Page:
Information about Clonakilty
Clonakilty is a busy market town, but is only 3 km from one of the largest and most popular beaches in West Cork and is the centre for family holidays in this part of the county. It is about 40 km from Cork City and to the west of the town the landscape dissolves into a succession of bays and peninsulas along the coast or increasingly mountainous terrain inland.
It is a prosperous and bright town today but was notorious for suffering in the Irish Famine (1845-47) and was also the home town of Michael Collins, Ireland's lost leader, who was killed in the civil war, after concluding the Treaty of Independeance with Great Britain in 1921.
Image: Clonakilty library
Culture and Music
Clonakilty's position as a centre of music, both traditional and contemporary, has helped this small town to become a thriving melting pot of musicians. Clonakilty's bars host live music nights throughout the year and it is possible to find live music on most nights. Many famous musicians have found a welcome and a home here, and have contributed much to the energy and vibrancy of the town.
The town hosts several festivals every year, among these are The Clonakilty International Guitar Festival in mid-September, The Motion festival and The Waterfront Festival in August.
Clonakilty is known for its black pudding. The famous Clonakilty Blackpudding originated in Twomey's butcher shop in Pearse Street. The secret spice recipe has been handed down through the generations since the 1880s. To this day, the secret recipe is only known to the Twomey family.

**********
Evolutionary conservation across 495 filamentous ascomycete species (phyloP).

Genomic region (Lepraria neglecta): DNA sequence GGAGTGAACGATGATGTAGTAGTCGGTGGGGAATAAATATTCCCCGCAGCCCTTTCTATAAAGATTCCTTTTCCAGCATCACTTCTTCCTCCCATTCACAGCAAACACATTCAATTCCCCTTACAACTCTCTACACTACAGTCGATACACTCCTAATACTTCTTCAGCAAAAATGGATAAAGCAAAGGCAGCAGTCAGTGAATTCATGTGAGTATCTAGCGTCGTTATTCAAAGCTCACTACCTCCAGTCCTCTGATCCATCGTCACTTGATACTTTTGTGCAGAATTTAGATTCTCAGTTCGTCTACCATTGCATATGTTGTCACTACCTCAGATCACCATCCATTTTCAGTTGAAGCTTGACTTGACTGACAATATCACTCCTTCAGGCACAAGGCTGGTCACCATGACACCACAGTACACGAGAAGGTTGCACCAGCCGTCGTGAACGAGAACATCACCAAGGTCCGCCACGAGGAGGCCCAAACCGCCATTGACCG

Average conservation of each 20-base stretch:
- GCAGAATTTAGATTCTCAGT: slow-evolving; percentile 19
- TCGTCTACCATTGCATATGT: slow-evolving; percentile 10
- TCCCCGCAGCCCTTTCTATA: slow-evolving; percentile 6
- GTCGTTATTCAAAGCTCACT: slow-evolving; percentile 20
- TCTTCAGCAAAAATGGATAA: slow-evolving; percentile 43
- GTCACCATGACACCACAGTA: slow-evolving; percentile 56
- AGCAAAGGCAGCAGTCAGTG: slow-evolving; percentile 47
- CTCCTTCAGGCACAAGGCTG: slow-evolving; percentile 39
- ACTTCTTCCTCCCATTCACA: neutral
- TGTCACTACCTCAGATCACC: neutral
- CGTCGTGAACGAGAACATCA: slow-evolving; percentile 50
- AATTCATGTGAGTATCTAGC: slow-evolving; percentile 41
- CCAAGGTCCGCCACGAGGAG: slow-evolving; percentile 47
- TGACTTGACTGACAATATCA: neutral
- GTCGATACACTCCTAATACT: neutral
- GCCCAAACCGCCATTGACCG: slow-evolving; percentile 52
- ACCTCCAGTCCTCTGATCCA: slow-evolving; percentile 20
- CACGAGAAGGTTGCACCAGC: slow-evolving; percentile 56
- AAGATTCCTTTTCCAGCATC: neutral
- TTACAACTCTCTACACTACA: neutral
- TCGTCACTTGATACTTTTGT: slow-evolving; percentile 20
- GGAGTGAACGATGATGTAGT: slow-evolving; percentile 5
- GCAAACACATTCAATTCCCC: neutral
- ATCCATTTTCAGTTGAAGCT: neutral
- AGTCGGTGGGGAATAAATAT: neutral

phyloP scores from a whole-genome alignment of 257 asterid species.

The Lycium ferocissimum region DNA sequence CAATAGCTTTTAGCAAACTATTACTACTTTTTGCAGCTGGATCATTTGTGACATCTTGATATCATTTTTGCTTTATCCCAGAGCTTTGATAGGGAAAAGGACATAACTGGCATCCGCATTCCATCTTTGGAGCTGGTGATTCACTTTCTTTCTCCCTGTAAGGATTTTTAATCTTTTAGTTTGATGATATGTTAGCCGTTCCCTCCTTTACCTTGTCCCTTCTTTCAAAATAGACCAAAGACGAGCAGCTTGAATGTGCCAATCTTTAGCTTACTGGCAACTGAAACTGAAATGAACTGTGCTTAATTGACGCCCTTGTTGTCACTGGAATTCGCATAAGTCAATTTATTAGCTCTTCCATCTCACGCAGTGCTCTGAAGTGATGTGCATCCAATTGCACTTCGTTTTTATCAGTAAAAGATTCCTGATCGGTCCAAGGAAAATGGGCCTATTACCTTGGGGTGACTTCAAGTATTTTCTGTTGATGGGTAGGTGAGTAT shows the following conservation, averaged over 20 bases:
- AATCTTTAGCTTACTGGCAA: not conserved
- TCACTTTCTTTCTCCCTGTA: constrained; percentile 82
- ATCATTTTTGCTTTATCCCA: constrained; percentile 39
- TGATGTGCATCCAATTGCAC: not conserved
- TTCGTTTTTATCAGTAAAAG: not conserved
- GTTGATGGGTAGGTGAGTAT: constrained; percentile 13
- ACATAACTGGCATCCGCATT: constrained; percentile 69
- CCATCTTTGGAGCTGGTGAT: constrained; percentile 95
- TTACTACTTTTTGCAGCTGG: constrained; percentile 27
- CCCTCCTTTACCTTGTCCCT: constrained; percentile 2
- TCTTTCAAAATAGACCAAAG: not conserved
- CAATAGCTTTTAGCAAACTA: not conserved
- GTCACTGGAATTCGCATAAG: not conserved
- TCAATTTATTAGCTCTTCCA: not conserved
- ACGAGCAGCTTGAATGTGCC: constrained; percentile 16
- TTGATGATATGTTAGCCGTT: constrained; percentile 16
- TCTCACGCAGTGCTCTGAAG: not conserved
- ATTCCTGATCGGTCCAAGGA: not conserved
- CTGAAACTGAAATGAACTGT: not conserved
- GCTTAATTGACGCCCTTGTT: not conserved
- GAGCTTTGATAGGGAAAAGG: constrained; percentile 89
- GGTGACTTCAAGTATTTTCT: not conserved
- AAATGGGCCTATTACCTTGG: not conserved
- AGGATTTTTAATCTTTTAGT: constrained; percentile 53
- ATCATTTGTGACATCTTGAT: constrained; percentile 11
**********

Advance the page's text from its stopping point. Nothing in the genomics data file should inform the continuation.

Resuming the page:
The Model Village - in Clonakilty is a leading tourist destination in the Clonakilty area, it is an excellent way to start a tour of the region. The village is a fully scaled model of a West Cork town that grew along the old railway line between 1930 and 1950. Built on a miniature of the Railway line, you can enjoy a unique overview of the character and history of a heritage town. Location: Inchydoney Road, Clonakilty, Co. Cork.
Michael Collins House Musuem - is another key tourist attraction in the area. The museum is set out in a restored Georgian town house on Emmet Square, where Irish revolutionary leader Michael Collins lived from 1903 to 1905. The museum explores the history of Irish independence told through the story of three local patriots; Tadhg an Asna and the 1798 Rebellion, Jeremiah O'Donovan Rossa and the Irish Republican Brotherhood/Fenians and, of course, Michael Collins. Interactive displays, audiovisuals, information boards, and historical artifacts bring the history to life for all ages. Location: 7 Emmet Square, Clonakilty, Co. Cork.
Clonakilty is the home of the famous and world's only "Random Acts of Kindness Festival" set up in 2012 by the local Clonakilty Macra na Feirme Club. The festival aims to celebrate the welcoming and warm hearted nature of not only the Clonakilty community but also of the Irish people as a whole. The Festival is held each year on the third weekend in July, with the motto: "Cut the Misery and Spread the Positivity".
There are many historical attractions in the town for example the Clonakilty Museum, the Georgian ouses of Emmet Square and the Micheal Collins Centre which is located a few miles east of the town. A Farmers Market takes place at O'Donovans alley every Friday.
The Blue Flag beach at Inchydoney Island, just a few miles from Clonakilty, is renowned not only as one of the most family friendly beaches in West Cork but also as one of the most beautiful. With vast expanses of sand, dunes and excellent surfing conditions there really is something for everyone.
About 15 minutes from Clonakilty and looking out over the Galley Head lighthouse is the aptly named Long Strand. A mile and a half of sand bounded by waves of dunes this is the perfect place to stretch your legs and breath in the fresh Atlantic air. The top end is a haven for surfers but the rest of the beach is unsafe for bathing due to a dangerous undertow.